Acclaimed historian Doris Kearns Goodwin illuminates Lincoln’s political genius in this highly original work, as the one-term congressman and prairie lawyer rises from obscurity to prevail over three gifted rivals of national reputation to become president.
On May 18, 1860, William H. Seward, Salmon P. Chase, Edward Bates, and Abraham Lincoln waited in their hometowns for the results from the Republican National Convention in Chicago. When Lincoln emerged as the victor, his rivals were dismayed and angry.
Throughout the turbulent 1850s, each had energetically sought the presidency as the conflict over slavery was leading inexorably to secession and civil war. That Lincoln succeeded, Goodwin demonstrates, was the result of a character that had been forged by experiences that raised him above his more privileged and accomplished rivals. He won because he possessed an extraordinary ability to put himself in the place of other men, to experience what they were feeling, to understand their motives and desires.
It was this capacity that enabled Lincoln as president to bring his disgruntled opponents together, create the most unusual cabinet in history, and marshal their talents to the task of preserving the Union and winning the war.
We view the long, horrifying struggle from the vantage of the White House as Lincoln copes with incompetent generals, hostile congressmen, and his raucous cabinet. He overcomes these obstacles by winning the respect of his former competitors, and in the case of Seward, finds a loyal and crucial friend to see him through.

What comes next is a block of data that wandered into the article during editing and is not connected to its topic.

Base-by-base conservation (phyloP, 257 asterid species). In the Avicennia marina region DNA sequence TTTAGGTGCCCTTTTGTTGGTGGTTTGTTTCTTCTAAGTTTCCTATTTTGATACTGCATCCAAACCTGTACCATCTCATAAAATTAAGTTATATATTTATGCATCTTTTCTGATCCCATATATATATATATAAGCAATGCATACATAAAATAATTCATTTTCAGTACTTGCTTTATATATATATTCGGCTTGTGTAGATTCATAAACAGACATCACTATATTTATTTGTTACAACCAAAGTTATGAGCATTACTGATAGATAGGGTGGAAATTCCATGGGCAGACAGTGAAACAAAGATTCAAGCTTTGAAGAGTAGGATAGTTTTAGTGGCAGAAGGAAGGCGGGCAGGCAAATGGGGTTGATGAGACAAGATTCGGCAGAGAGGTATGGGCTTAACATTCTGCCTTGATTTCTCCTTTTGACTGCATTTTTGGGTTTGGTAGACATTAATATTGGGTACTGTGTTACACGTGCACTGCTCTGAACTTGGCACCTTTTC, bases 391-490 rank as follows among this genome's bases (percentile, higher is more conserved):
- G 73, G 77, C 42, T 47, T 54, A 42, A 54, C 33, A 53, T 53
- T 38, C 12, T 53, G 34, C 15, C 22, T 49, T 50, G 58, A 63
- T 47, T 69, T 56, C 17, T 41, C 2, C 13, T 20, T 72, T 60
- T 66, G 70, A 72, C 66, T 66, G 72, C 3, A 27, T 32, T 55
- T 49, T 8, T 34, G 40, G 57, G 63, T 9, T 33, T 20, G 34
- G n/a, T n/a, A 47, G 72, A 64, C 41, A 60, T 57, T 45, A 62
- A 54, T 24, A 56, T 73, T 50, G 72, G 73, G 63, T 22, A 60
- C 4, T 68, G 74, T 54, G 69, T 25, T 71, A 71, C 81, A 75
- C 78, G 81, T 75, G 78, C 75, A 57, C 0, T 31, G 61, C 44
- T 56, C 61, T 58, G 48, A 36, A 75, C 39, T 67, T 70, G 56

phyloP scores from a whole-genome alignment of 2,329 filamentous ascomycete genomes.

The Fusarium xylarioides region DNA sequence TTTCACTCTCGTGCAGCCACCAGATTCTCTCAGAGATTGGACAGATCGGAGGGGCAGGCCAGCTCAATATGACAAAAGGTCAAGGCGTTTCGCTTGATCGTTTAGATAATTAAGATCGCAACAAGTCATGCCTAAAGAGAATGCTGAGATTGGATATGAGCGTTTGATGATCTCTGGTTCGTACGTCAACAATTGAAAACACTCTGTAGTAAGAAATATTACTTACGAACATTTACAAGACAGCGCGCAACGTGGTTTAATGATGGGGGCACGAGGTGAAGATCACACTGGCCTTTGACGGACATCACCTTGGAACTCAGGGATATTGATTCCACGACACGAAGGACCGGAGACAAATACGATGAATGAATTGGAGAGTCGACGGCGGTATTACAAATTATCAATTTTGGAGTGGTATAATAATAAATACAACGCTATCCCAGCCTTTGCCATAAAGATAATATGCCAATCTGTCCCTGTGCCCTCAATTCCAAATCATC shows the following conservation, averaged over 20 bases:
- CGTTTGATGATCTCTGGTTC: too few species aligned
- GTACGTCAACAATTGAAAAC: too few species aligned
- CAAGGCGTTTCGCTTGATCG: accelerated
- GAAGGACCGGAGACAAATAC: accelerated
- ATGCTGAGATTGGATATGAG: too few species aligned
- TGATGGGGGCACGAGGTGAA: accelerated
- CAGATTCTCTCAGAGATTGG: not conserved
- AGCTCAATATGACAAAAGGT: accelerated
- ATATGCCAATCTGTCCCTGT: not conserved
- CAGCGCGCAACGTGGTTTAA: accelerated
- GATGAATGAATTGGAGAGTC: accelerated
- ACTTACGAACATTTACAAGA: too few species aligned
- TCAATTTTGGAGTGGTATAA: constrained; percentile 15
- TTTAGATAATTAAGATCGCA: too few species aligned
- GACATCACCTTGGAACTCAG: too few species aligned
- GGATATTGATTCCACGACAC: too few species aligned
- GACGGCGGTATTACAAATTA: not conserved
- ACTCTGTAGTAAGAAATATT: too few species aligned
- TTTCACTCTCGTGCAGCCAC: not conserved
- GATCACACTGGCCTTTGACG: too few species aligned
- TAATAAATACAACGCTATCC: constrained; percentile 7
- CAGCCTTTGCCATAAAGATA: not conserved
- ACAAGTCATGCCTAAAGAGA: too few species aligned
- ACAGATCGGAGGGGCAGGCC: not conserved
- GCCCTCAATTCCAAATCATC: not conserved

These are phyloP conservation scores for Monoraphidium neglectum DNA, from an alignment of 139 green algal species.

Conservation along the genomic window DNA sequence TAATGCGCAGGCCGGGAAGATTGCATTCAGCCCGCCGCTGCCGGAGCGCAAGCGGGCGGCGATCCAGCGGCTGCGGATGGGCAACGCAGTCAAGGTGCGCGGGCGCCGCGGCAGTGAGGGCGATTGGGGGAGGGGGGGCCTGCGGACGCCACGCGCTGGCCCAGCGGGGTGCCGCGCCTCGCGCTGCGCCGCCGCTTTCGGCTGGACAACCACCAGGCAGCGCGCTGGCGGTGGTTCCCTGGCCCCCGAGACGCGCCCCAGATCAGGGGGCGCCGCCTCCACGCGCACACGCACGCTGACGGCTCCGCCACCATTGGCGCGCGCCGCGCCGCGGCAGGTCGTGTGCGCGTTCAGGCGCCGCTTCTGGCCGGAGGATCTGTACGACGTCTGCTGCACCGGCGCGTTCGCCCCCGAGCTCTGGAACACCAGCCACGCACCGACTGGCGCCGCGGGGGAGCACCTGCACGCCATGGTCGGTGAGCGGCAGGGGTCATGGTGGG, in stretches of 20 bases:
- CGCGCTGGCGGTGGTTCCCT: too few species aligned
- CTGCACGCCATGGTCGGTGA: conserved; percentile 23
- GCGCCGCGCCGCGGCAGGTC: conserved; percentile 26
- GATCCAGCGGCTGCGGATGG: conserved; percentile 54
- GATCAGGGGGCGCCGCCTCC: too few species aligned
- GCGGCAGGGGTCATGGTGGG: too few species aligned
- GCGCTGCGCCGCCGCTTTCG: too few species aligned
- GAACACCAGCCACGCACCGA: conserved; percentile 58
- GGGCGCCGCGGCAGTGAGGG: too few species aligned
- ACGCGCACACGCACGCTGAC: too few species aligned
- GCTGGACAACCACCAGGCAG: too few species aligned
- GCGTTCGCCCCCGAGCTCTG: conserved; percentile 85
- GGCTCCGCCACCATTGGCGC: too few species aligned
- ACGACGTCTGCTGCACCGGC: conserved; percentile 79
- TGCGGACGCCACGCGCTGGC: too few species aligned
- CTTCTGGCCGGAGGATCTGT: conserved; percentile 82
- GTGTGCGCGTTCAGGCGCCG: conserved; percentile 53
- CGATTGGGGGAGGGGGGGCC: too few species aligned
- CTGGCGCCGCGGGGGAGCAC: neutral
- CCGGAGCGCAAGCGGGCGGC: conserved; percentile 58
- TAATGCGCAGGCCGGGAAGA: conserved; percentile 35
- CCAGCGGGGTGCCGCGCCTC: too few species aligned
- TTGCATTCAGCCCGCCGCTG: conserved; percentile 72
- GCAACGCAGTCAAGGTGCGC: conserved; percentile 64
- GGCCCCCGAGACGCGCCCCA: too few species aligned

This brilliant multiple biography is centered on Lincoln’s mastery of men and how it shaped the most significant presidency in the nation’s history.
The New York Times – Michiko Kakutani
… Ms. Goodwin’s narrative abilities, demonstrated in her earlier books, are on full display here, and she does an enthralling job of dramatizing such crucial moments in Lincoln’s life as his nomination as the Republican Party’s presidential candidate, his delivery of the Gettysburg address, his shepherding of the 13th Amendment (abolishing slavery) through Congress, and his assassination, days after General Lee’s surrender. She shows how Lincoln’s friendships with Seward and his secretary of war, Edwin M. Stanton, indelibly shaped his presidency, and how his masterly ability to balance factions within his own administration helped him to keep radicals and moderates, abolitionists and northern Democrats behind the Union cause.
Publish Date : 2006